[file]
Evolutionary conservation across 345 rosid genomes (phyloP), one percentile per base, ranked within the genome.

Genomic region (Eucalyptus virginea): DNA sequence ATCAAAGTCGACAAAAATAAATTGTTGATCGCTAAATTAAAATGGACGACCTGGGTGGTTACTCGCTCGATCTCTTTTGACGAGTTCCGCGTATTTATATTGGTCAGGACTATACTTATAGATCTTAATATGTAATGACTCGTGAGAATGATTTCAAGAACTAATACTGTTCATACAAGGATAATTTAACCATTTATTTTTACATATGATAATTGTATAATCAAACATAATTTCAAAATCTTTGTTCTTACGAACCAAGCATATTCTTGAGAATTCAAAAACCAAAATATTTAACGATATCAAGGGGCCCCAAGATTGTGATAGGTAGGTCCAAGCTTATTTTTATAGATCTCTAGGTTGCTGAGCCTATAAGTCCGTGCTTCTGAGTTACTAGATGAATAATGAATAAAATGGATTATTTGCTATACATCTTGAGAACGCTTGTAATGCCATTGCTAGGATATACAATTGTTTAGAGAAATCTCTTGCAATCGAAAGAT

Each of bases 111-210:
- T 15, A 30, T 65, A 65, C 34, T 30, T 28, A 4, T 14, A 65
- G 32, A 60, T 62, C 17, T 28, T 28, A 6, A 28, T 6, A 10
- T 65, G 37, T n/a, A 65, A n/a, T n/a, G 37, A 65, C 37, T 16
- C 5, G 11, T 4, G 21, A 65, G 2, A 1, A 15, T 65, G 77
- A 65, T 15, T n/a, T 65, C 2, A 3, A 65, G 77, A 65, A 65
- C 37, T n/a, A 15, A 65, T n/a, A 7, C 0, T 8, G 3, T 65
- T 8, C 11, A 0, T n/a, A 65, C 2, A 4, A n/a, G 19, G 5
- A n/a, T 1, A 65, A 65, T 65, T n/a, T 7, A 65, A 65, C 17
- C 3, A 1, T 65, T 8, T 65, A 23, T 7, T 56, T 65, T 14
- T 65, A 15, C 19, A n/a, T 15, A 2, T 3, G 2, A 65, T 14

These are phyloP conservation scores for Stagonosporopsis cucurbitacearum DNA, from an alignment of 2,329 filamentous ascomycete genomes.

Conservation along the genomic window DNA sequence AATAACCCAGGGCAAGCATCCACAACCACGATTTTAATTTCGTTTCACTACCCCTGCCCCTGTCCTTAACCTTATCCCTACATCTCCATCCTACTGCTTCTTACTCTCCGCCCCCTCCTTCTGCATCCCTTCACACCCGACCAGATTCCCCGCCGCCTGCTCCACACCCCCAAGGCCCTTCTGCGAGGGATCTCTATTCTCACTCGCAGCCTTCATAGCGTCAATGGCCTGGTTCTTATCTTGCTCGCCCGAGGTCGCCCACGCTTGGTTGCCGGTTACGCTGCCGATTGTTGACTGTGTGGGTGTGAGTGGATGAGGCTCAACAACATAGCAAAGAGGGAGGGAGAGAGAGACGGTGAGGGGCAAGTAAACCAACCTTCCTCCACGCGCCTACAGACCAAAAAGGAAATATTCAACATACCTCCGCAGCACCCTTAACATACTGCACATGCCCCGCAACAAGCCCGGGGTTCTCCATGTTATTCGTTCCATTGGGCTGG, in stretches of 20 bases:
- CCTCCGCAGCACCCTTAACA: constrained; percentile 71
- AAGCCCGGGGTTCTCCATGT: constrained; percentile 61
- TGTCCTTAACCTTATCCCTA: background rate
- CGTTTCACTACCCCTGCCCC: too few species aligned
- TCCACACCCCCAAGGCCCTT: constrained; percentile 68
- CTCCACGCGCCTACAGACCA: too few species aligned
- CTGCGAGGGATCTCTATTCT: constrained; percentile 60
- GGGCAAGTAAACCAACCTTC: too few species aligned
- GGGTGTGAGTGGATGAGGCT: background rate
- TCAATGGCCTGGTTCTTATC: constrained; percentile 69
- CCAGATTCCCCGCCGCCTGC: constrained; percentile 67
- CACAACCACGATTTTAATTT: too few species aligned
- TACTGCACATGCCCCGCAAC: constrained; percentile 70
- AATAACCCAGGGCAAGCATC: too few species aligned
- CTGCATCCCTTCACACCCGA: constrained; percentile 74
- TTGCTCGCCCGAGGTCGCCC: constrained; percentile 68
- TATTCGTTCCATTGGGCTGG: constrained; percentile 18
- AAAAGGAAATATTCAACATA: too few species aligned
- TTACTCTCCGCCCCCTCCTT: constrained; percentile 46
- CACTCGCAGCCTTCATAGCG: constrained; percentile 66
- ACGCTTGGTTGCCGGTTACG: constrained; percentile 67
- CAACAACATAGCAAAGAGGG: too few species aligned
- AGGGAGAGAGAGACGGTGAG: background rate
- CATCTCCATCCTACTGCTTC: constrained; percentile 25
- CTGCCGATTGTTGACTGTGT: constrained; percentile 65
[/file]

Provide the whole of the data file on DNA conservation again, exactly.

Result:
Evolutionary conservation across 345 rosid genomes (phyloP), one percentile per base, ranked within the genome.

Genomic region (Eucalyptus virginea): DNA sequence ATCAAAGTCGACAAAAATAAATTGTTGATCGCTAAATTAAAATGGACGACCTGGGTGGTTACTCGCTCGATCTCTTTTGACGAGTTCCGCGTATTTATATTGGTCAGGACTATACTTATAGATCTTAATATGTAATGACTCGTGAGAATGATTTCAAGAACTAATACTGTTCATACAAGGATAATTTAACCATTTATTTTTACATATGATAATTGTATAATCAAACATAATTTCAAAATCTTTGTTCTTACGAACCAAGCATATTCTTGAGAATTCAAAAACCAAAATATTTAACGATATCAAGGGGCCCCAAGATTGTGATAGGTAGGTCCAAGCTTATTTTTATAGATCTCTAGGTTGCTGAGCCTATAAGTCCGTGCTTCTGAGTTACTAGATGAATAATGAATAAAATGGATTATTTGCTATACATCTTGAGAACGCTTGTAATGCCATTGCTAGGATATACAATTGTTTAGAGAAATCTCTTGCAATCGAAAGAT

Each of bases 111-210:
- T 15, A 30, T 65, A 65, C 34, T 30, T 28, A 4, T 14, A 65
- G 32, A 60, T 62, C 17, T 28, T 28, A 6, A 28, T 6, A 10
- T 65, G 37, T n/a, A 65, A n/a, T n/a, G 37, A 65, C 37, T 16
- C 5, G 11, T 4, G 21, A 65, G 2, A 1, A 15, T 65, G 77
- A 65, T 15, T n/a, T 65, C 2, A 3, A 65, G 77, A 65, A 65
- C 37, T n/a, A 15, A 65, T n/a, A 7, C 0, T 8, G 3, T 65
- T 8, C 11, A 0, T n/a, A 65, C 2, A 4, A n/a, G 19, G 5
- A n/a, T 1, A 65, A 65, T 65, T n/a, T 7, A 65, A 65, C 17
- C 3, A 1, T 65, T 8, T 65, A 23, T 7, T 56, T 65, T 14
- T 65, A 15, C 19, A n/a, T 15, A 2, T 3, G 2, A 65, T 14

These are phyloP conservation scores for Stagonosporopsis cucurbitacearum DNA, from an alignment of 2,329 filamentous ascomycete genomes.

Conservation along the genomic window DNA sequence AATAACCCAGGGCAAGCATCCACAACCACGATTTTAATTTCGTTTCACTACCCCTGCCCCTGTCCTTAACCTTATCCCTACATCTCCATCCTACTGCTTCTTACTCTCCGCCCCCTCCTTCTGCATCCCTTCACACCCGACCAGATTCCCCGCCGCCTGCTCCACACCCCCAAGGCCCTTCTGCGAGGGATCTCTATTCTCACTCGCAGCCTTCATAGCGTCAATGGCCTGGTTCTTATCTTGCTCGCCCGAGGTCGCCCACGCTTGGTTGCCGGTTACGCTGCCGATTGTTGACTGTGTGGGTGTGAGTGGATGAGGCTCAACAACATAGCAAAGAGGGAGGGAGAGAGAGACGGTGAGGGGCAAGTAAACCAACCTTCCTCCACGCGCCTACAGACCAAAAAGGAAATATTCAACATACCTCCGCAGCACCCTTAACATACTGCACATGCCCCGCAACAAGCCCGGGGTTCTCCATGTTATTCGTTCCATTGGGCTGG, in stretches of 20 bases:
- CCTCCGCAGCACCCTTAACA: constrained; percentile 71
- AAGCCCGGGGTTCTCCATGT: constrained; percentile 61
- TGTCCTTAACCTTATCCCTA: background rate
- CGTTTCACTACCCCTGCCCC: too few species aligned
- TCCACACCCCCAAGGCCCTT: constrained; percentile 68
- CTCCACGCGCCTACAGACCA: too few species aligned
- CTGCGAGGGATCTCTATTCT: constrained; percentile 60
- GGGCAAGTAAACCAACCTTC: too few species aligned
- GGGTGTGAGTGGATGAGGCT: background rate
- TCAATGGCCTGGTTCTTATC: constrained; percentile 69
- CCAGATTCCCCGCCGCCTGC: constrained; percentile 67
- CACAACCACGATTTTAATTT: too few species aligned
- TACTGCACATGCCCCGCAAC: constrained; percentile 70
- AATAACCCAGGGCAAGCATC: too few species aligned
- CTGCATCCCTTCACACCCGA: constrained; percentile 74
- TTGCTCGCCCGAGGTCGCCC: constrained; percentile 68
- TATTCGTTCCATTGGGCTGG: constrained; percentile 18
- AAAAGGAAATATTCAACATA: too few species aligned
- TTACTCTCCGCCCCCTCCTT: constrained; percentile 46
- CACTCGCAGCCTTCATAGCG: constrained; percentile 66
- ACGCTTGGTTGCCGGTTACG: constrained; percentile 67
- CAACAACATAGCAAAGAGGG: too few species aligned
- AGGGAGAGAGAGACGGTGAG: background rate
- CATCTCCATCCTACTGCTTC: constrained; percentile 25
- CTGCCGATTGTTGACTGTGT: constrained; percentile 65